Faculty, School or Institute: Tasmanian School of Business and Economics
University Name: University of Tasmania
Contact Email: darla.hattonmacdonald@utas.edu.au

Co-Supervisor: Prof. Swee-Hoon Chuah
Faculty, School or Institute: Tasmanian School of Business and Economics
University/ Organisation Name: University of Tasmania
Contact Email: chuah@utas.edu.au

Co-Supervisor: Dr. Mary Mackay
Faculty, School or Institute: Oceans and Atmosphere
University/ Organisation Name: Commonwealth Scientific and Industrial Research Organisation (CSIRO)
Contact Email: Mary.Mackay@csiro.au

Co-Supervisor: Dr. Hanne Nielsen
Faculty, School or Institute: Institute for Marine and Antarctic Studies (IMAS)
University/ Organisation Name: University of Tasmania
Contact Email: hanne.nielsen@utas.edu.au

Industry Supervisor: Stephanie Thornton
University/ Organisation Name: Ocean Energy Group
Contact Email: Stephanie@oceanenergygroup.org.au

Yuan Zhen Cai

University:
School of Mechanical and Mining Engineering, University of Queensland

Thesis Topic:
Development of a mechanical tensioner for wave energy harvesting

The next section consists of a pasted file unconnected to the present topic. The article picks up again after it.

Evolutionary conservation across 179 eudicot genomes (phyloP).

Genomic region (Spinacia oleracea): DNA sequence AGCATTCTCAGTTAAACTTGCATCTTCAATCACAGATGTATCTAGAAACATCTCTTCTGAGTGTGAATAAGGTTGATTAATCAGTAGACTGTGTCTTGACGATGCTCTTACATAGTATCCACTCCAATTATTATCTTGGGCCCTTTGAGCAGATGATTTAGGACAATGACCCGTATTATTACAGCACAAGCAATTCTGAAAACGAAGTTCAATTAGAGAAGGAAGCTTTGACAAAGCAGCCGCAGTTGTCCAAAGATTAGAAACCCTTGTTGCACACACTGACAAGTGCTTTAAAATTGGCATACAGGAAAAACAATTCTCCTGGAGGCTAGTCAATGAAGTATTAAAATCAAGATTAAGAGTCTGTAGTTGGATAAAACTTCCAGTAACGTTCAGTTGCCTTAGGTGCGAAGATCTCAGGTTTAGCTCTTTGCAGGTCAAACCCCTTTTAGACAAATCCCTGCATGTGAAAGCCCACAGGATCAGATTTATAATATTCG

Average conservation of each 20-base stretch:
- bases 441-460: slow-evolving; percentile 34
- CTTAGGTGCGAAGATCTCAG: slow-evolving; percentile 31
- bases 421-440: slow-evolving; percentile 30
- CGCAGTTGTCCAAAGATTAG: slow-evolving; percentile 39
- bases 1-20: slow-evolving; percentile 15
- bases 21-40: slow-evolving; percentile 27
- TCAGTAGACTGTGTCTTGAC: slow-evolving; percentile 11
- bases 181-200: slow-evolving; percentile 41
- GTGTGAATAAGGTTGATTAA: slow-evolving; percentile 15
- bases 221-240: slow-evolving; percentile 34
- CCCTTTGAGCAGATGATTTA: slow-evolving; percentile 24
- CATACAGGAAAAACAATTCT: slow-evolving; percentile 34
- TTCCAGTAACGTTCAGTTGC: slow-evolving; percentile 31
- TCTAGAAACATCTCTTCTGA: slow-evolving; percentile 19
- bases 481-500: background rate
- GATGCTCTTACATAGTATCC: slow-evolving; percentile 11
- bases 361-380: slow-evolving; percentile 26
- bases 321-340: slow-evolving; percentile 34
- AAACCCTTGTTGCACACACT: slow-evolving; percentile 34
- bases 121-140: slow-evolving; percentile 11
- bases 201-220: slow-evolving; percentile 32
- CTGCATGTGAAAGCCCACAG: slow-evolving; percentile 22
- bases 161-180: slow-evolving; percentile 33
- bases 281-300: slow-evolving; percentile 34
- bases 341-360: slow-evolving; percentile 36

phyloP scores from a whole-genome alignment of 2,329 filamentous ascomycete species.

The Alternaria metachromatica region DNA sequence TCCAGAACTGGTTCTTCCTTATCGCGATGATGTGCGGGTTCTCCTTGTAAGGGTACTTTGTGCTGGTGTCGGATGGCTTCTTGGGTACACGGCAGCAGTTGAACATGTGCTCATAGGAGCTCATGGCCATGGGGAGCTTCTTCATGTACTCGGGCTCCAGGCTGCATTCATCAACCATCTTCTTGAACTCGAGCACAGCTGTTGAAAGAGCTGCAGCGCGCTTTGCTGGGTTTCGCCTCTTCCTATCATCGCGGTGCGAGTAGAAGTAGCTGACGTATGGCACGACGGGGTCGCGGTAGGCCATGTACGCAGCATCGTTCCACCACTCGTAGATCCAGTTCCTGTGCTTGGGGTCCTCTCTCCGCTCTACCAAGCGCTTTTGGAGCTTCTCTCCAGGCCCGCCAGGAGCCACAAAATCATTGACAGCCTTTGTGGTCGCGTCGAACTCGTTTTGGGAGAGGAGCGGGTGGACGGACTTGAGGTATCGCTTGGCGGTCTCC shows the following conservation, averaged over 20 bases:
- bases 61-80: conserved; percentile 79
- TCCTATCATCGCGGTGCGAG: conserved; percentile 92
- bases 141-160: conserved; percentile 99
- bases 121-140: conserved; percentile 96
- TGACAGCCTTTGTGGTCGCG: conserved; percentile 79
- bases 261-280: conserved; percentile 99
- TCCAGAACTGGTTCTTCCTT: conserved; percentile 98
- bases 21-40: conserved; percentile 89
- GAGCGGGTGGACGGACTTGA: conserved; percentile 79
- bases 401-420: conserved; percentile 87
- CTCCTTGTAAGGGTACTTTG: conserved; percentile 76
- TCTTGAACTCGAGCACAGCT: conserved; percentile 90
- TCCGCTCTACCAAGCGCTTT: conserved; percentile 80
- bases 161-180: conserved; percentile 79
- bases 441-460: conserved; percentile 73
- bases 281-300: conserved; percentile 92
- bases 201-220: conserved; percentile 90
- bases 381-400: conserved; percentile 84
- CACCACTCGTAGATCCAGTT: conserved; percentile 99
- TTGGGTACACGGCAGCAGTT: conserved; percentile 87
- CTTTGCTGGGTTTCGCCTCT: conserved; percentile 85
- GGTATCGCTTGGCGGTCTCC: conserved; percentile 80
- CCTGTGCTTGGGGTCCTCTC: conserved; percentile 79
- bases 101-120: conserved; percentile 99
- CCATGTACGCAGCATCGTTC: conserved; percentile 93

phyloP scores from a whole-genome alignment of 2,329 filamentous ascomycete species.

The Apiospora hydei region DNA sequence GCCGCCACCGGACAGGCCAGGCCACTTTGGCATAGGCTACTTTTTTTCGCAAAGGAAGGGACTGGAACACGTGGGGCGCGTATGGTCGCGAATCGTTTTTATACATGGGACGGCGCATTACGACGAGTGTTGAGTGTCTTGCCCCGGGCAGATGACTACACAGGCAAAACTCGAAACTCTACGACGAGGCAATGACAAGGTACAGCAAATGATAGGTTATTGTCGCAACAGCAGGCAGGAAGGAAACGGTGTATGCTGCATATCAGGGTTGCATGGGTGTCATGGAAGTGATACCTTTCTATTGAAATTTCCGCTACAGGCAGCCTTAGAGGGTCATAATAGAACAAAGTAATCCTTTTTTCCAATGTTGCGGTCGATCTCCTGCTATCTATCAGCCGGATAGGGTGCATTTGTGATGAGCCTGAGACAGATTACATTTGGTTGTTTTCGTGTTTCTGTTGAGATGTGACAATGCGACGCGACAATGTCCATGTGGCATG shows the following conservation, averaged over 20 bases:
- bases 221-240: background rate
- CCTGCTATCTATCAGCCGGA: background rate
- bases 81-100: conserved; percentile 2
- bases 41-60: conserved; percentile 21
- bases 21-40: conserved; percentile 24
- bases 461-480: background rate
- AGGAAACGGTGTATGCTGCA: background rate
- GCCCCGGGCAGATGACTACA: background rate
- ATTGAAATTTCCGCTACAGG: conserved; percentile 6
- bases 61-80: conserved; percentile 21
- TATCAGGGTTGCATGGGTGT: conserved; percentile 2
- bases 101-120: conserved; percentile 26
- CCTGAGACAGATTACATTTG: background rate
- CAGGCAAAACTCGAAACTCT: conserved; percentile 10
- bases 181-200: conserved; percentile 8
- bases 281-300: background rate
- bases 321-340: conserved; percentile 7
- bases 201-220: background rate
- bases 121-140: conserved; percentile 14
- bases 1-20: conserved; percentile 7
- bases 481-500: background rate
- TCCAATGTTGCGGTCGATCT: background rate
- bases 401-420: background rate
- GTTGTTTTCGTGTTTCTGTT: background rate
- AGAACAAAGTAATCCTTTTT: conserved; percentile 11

PhD Start Date:
January 2021

Contact Email:
yuanzhen.cai@nulluqconnect.edu.au

PhD Project Objectives

The efficient and cost-effective conversion of wave energy into electrical energy has remained an unsolved technological challenge. In collaboration with Carnegie Clean Energy Limited and Advanced Composite Structures Australia, this project attempts to develop a novel fibre reinforced plastic mooring tensioner for Wave Energy Converters (WEC). This project will focus on establishing a deeper understanding of the durability and fatigue aspects of such a large composite mooring tensioner. The project will also investigate benefits and opportunities similar mooring tensioners could provide to other areas of the blue economy.

Bio

I have completed my Bachelor’s Degree in Mechanical and Material Engineering at The University of Queensland. I have discovered my interest in fibre reinforced plastics during my internship, where I worked in the R&D department of Zoomlion and was involved in the development of composites crane booms. Following this passion, I have also designed the spoiler which helped UQ racing team win the 2nd place in Australian FSAE competition in 2019. I gained hands-on composite manufacture skills at PARTEC as part of my work with the UQ Racing Team. I am excited to be involved in the development of new technologies in this project for the future of renewable energy. In my spare time, I enjoy travelling, cooking different types of food, training at gym and playing basketball.

Supervisory Team

Primary Supervisor: Dr. Michael Heitzmann
Faculty, School or Institute: School of Mechanical and Mining